Series / University Challenge
Your starter for ten...
British quiz show centering on teams of university students competing against one another. It's been running for so long
and is so popular that it's become pretty much a part of the cultural landscape. In other words, it's a British institution about British institutions—which is somewhat ironic, as it originated as a Transatlantic Equivalent
of the American College Bowl
(airing the national championships of the College Bowl Quiz Bowl league). It ran from 1962-87 on ITV
under the stewardship of Bamber Gascoigne, and was revived
on The BBC
in 1994, hosted by famously acerbic news broadcaster Jeremy Paxman.
Each round is a contest between two teams of four students. Each team represents a different university, except in the cases of the universities of Oxford, Cambridge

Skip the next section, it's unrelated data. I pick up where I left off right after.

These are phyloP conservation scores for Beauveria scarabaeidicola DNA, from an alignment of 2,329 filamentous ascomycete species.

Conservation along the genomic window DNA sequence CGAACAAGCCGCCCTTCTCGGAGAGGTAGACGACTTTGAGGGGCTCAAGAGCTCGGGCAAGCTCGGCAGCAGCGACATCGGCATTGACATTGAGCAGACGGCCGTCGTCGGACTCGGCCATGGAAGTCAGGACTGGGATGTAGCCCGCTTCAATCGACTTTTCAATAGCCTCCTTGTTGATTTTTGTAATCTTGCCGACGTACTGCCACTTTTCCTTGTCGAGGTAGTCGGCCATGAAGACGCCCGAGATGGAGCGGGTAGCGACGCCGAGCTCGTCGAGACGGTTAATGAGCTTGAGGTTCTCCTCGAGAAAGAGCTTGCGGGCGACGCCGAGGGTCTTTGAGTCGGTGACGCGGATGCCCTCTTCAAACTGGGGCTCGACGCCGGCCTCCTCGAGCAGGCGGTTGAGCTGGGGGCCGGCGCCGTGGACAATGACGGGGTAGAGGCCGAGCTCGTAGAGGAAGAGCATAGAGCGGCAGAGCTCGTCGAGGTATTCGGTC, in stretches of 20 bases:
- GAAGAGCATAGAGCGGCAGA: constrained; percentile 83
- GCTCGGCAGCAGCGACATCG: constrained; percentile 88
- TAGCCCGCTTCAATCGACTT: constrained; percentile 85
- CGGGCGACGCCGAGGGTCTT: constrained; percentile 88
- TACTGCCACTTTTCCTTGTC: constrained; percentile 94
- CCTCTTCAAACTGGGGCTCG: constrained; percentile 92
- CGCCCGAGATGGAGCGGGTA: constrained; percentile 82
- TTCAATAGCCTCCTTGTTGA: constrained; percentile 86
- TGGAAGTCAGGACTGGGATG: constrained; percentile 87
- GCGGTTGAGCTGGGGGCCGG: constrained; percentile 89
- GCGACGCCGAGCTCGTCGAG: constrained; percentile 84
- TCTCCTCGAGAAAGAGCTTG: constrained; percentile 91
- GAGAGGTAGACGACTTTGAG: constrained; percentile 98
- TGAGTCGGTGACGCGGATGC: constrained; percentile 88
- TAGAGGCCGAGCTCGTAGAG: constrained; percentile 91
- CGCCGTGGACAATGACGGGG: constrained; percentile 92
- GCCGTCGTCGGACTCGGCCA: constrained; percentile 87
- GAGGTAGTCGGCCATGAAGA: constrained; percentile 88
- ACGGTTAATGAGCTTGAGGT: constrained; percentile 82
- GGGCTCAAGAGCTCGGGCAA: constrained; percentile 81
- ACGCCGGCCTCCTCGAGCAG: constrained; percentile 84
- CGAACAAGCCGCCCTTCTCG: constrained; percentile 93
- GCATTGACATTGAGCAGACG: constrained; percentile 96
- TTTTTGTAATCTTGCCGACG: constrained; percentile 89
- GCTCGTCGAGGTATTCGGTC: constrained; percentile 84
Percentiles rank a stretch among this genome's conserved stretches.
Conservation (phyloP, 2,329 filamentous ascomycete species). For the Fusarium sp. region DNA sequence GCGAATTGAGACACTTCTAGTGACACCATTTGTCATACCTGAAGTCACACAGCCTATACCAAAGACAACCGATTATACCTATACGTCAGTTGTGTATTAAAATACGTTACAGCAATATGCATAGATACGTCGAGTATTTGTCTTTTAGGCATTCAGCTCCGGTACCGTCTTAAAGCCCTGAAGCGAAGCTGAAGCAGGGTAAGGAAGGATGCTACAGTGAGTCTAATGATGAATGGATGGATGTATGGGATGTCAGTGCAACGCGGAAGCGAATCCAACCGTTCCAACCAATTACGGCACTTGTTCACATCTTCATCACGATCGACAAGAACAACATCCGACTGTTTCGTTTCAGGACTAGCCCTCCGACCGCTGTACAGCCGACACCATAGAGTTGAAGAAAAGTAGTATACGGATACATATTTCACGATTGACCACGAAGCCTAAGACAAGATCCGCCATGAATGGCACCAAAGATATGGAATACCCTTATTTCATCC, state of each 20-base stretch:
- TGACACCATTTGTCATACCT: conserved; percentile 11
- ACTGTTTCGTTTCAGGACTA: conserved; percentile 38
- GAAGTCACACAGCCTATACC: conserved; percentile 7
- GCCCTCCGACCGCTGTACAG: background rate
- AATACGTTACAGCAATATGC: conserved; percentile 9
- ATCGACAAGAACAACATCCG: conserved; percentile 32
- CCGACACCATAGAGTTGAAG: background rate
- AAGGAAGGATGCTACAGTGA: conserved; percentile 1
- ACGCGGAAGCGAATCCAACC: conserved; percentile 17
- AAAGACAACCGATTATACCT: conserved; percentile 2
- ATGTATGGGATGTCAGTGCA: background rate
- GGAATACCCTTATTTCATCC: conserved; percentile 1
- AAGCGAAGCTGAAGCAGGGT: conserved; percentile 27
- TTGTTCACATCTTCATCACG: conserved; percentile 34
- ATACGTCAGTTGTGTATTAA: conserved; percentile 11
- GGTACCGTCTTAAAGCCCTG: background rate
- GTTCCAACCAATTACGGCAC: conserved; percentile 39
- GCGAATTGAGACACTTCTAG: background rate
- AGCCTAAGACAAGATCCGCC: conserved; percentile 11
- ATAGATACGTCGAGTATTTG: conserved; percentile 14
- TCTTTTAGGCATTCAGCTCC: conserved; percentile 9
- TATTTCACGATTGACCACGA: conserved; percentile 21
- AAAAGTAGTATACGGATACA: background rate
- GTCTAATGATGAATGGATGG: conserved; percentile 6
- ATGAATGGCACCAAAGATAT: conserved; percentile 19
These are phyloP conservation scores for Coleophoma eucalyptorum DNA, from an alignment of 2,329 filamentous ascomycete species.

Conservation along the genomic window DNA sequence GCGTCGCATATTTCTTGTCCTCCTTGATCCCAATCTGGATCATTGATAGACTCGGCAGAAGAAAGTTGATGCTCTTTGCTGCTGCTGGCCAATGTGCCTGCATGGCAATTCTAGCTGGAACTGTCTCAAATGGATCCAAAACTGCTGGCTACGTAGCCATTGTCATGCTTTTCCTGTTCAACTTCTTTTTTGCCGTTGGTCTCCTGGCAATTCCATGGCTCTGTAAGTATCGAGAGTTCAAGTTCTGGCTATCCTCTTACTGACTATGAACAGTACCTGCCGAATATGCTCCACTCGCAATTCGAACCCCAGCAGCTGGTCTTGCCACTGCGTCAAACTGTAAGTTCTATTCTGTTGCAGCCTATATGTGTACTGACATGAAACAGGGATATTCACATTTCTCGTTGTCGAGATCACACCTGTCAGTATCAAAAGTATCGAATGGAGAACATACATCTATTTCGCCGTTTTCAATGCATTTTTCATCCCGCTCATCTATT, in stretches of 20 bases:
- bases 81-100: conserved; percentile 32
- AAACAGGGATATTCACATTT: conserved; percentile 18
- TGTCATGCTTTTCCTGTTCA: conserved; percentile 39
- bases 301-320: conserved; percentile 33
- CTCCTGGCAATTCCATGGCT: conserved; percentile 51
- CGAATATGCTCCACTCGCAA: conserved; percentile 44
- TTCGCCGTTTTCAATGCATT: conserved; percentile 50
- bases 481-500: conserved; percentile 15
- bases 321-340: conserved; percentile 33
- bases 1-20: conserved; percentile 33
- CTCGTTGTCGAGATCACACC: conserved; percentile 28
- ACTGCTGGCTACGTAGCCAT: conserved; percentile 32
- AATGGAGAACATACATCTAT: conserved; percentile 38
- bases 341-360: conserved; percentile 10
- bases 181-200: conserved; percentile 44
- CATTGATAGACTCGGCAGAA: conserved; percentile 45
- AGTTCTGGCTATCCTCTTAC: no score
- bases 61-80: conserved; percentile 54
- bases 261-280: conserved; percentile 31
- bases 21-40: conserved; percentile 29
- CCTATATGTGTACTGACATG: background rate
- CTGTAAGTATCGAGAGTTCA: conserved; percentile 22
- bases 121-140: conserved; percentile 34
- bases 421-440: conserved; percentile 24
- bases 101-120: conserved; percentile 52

, London and Wales, which can enter multiple constituent colleges. The way in which questions are asked, though modified quite a bit during the ITV days, has now been settled as this: The host asks a starter question worth 10 points, for which the contestants buzz in (they may not confer
). A correct answer gets the team the points and three bonus questions on a specific subject, worth five points apiece (for bonus questions the teams confer and the captain gives the answer). An incorrect answer to a starter gets the question passed over to the other team, and an incorrect interruption
to a starter loses the team five points and gets the question passed over. Aside from picture rounds (twice an episode) and music rounds (Once an Episode
), that's pretty much it.
There is something slightly unusual about the way passing through to the next round works: in the first round, the four highest-scoring losing teams get through to playoffs against each other; the two winners that emerge from that round also pass through to the next round. Also, as of the 2009-2010 series, teams will have to win two matches to advance from the quarterfinals to the semifinals; if a team wins two matches, they get through, if they lose two, they're out, and if the lose one then win one they have to play another match to determine whether or not they get through.